“Water Down,” New Era, Aug. 1988, 14
“If the current drags me into that mess, I’m through!”
I dived through the water and swam around behind the boat, trying to catch the breath the cold water pushed out of my lungs. Actually, it felt good. The air above the river was hot and heavy, and I needed that sudden jolt to wake me up and prepare me for my first ski run of the day.
My first ski run, and possibly my last. Not only of the day, but of the year—two years, in fact. I would be leaving for my mission in about two weeks, and I had been spending the entire summer cramming in a lot of activities that would be prohibited once I entered the mission field.
I figured that if I spent enough time skiing, swimming, dating, dancing, and doing a thousand other things I wouldn’t be able to do as a missionary, I’d get it all out of my system and be ready to settle down once I reached the MTC. I hardly even looked at the scriptures. They weren’t going to change any in the month before I left, and I would have plenty of time to study them over the next two years. I would soon be devoting 24 hours a day to the service of others, so I had decided to devote the preceding month to the service of me.
I signaled to Kent, who was driving the boat, that my ski was adjusted and ready. He smiled, nodded, and began to accelerate. Getting up on the river, where the current was particularly strong, was not easy, but I managed, and I was soon gliding across the water’s surface. The wind pressed on my face. I closed my eyes and smiled up toward the sun. What a wonderful feeling.
But suddenly my ski struck something hard, and I crashed face down in the water. For some reason, I was being dragged rapidly toward shore. It took me a second to realize that I’d run into a jumble of logs and branches that were floating downstream, and my ski was hopelessly entangled. The current was pulling me toward the shore at the bend in the river, where a mass of sharp rocks and branches had piled up. “If the current drags me into that mess, I’m through,” I thought as I frantically tried to free myself from the entangled ski.
My cousins in the boat quickly realized the danger I was in, and circled back around to try to fish me out. Unfortunately though, the boat got caught in the current too, and I found myself sandwiched between the boat and the rapidly approaching pile of debris. Sharp branches and jagged rocks were only a few feet, a few inches, from my eyes, my throat, my chest. If only I could dive under the boat and put it between me and the ragged shore. I tried, but the buoyancy of my ski vest made that impossible.
I began praying desperately. It was the only alternative left. Immediately some force, like a huge hand, thrust me down into the water and under the boat. I was glad the boat had a jet engine, so I didn’t need to deal with a propeller. My ski had finally been wrenched from my foot, and with the new mobility that gave me, I was able to push out from under the boat and emerge on the other side, just in time to see it crash into the debris.
I could hear my cousins shouting and crying, sure that I had been skewered by a branch and was caught under the water. I shakily called out to them, and with great relief, they pulled me back into the boat.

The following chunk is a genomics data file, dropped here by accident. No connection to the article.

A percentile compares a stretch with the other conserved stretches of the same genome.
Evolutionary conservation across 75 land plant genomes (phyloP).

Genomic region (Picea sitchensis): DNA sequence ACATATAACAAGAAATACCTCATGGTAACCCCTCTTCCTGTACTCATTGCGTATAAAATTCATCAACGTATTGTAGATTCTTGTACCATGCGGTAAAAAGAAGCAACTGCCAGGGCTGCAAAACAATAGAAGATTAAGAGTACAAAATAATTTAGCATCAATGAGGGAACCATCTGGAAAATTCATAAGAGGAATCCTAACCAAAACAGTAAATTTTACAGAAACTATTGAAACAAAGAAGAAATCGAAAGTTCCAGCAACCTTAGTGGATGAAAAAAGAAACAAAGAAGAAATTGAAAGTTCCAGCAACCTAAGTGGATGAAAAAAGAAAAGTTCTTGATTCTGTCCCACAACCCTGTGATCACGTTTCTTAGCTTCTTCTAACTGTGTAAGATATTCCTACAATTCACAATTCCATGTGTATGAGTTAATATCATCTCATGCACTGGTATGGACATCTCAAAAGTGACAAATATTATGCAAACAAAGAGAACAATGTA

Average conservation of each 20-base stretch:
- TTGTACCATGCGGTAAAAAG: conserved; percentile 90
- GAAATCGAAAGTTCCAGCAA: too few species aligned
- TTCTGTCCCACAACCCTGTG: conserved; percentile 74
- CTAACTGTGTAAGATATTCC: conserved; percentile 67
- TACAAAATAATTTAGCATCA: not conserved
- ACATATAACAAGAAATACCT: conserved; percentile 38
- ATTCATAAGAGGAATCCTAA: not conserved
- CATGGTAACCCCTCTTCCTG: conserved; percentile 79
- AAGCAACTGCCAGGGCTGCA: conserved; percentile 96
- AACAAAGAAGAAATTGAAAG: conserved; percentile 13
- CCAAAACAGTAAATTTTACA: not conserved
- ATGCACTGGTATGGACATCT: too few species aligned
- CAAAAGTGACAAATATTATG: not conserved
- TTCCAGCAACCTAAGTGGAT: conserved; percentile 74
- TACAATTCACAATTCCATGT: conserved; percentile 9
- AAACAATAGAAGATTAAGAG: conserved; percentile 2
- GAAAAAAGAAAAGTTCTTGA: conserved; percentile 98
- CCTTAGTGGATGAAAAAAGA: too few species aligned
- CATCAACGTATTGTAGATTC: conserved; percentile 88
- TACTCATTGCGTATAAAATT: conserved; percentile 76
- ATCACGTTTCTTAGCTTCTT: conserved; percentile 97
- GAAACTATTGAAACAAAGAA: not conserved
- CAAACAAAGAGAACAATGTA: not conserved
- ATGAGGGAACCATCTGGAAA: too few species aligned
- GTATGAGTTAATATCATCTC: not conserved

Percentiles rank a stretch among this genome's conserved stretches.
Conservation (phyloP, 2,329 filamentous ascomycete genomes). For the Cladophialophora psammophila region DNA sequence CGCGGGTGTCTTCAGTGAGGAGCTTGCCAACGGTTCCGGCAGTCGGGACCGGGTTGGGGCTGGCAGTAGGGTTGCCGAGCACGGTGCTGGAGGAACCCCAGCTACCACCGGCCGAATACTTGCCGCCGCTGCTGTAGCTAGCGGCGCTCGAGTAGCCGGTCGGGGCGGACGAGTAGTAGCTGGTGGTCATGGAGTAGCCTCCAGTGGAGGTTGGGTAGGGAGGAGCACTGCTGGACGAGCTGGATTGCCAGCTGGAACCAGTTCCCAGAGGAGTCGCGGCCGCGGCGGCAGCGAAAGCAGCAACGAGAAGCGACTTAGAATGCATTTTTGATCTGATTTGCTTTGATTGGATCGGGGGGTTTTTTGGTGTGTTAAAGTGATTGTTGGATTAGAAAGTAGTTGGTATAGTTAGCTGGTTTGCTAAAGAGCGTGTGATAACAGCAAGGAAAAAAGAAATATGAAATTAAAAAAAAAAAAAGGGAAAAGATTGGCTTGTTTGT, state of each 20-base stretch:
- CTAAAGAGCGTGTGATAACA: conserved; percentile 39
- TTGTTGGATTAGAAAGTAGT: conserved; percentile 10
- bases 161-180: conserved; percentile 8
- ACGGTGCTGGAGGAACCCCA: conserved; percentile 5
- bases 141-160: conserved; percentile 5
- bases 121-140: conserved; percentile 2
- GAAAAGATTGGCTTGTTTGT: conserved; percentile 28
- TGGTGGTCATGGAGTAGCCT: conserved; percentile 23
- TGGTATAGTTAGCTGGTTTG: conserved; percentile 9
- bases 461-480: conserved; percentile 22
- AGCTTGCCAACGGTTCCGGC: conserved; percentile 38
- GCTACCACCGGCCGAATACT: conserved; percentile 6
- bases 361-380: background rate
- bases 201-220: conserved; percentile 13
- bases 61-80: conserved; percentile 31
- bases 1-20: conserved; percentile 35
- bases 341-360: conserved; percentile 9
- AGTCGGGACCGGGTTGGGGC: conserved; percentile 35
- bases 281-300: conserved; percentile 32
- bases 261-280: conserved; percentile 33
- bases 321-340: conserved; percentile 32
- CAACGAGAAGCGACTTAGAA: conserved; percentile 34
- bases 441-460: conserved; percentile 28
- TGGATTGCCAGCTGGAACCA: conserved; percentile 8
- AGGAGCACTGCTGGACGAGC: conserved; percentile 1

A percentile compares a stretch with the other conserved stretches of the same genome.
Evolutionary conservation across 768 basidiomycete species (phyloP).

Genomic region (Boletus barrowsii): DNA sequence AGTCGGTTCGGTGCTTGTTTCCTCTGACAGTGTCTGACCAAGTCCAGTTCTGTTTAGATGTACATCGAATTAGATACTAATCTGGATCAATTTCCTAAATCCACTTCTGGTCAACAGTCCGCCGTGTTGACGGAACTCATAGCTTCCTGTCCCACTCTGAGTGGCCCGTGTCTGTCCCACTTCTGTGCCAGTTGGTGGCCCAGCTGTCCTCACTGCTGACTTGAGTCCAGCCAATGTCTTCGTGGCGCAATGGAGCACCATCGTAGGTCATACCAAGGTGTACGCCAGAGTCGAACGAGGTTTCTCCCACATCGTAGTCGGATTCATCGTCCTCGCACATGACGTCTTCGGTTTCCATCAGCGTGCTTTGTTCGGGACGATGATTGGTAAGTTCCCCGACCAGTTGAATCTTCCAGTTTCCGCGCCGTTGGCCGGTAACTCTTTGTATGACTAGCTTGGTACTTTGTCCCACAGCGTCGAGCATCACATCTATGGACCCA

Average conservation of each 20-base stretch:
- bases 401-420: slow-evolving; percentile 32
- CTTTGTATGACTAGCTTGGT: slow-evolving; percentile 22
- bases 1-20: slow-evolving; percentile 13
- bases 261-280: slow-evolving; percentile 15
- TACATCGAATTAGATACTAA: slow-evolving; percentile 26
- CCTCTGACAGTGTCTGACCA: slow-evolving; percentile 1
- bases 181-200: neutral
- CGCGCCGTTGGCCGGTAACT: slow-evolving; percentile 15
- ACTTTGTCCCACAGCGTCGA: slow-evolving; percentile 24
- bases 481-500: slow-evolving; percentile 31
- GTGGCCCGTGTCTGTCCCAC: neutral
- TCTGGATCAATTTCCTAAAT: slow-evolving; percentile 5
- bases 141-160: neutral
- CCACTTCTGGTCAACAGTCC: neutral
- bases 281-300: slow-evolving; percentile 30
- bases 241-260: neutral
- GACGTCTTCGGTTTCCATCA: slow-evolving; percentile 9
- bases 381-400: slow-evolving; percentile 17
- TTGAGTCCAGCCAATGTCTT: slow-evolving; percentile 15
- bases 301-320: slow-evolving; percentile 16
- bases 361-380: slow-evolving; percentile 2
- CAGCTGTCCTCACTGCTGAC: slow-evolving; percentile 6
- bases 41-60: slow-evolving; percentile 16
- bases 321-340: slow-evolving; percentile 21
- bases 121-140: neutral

I huddled in my towel and mulled over what had just happened as we headed back to the sandy beach where we had started. My mission had almost been finished before it began. How important the work must be! I felt the Lord had truly sent angels to be round about me, to bear me up, as it says in Doctrine and Covenants 84:88. I was grateful to have been spared to do his work.
It was then that I understood that my preparation tactics had been all wrong. If the work was that important, I shouldn’t be out grabbing at all the excitement I could before I left. I should be trying to embrace all the scripture study, all the prayer, all the service I could. Of course it wouldn’t hurt to get a little fun in, but I should have begun long ago to practice what I was going to preach.
I would definitely have to change my schedule for the next two weeks, and I’d have to work harder in a different way, than I’d ever dreamed. That realization was a cold, hard one, but actually, it felt good. I needed the sudden jolt to prepare me for the next two years of my life.
Ready, Set, Go!
The time between the arrival of your call and your entrance into the MTC is invaluable. You can use it to prepare for one of the biggest events of your life. Here are some suggestions for making the most out of that time:
1 Re-read the Book of Mormon. Make sure you have a strong testimony of it.
2 Find out as much as possible about your mission area. Read books on it, and talk to people who have been there.
3 Spend quality time with your family and others who are closest to you. They’re the ones you’ll miss most.
4 Start memorizing the scriptures that go along with the missionary discussions. You’ll appreciate the head start that gives you when you enter the MTC.
5 Work and pray to develop a sensitivity to other people’s needs and how you can fulfill them.
6 Review basic etiquette and social skills. Develop an attitude of graciousness and gratitude.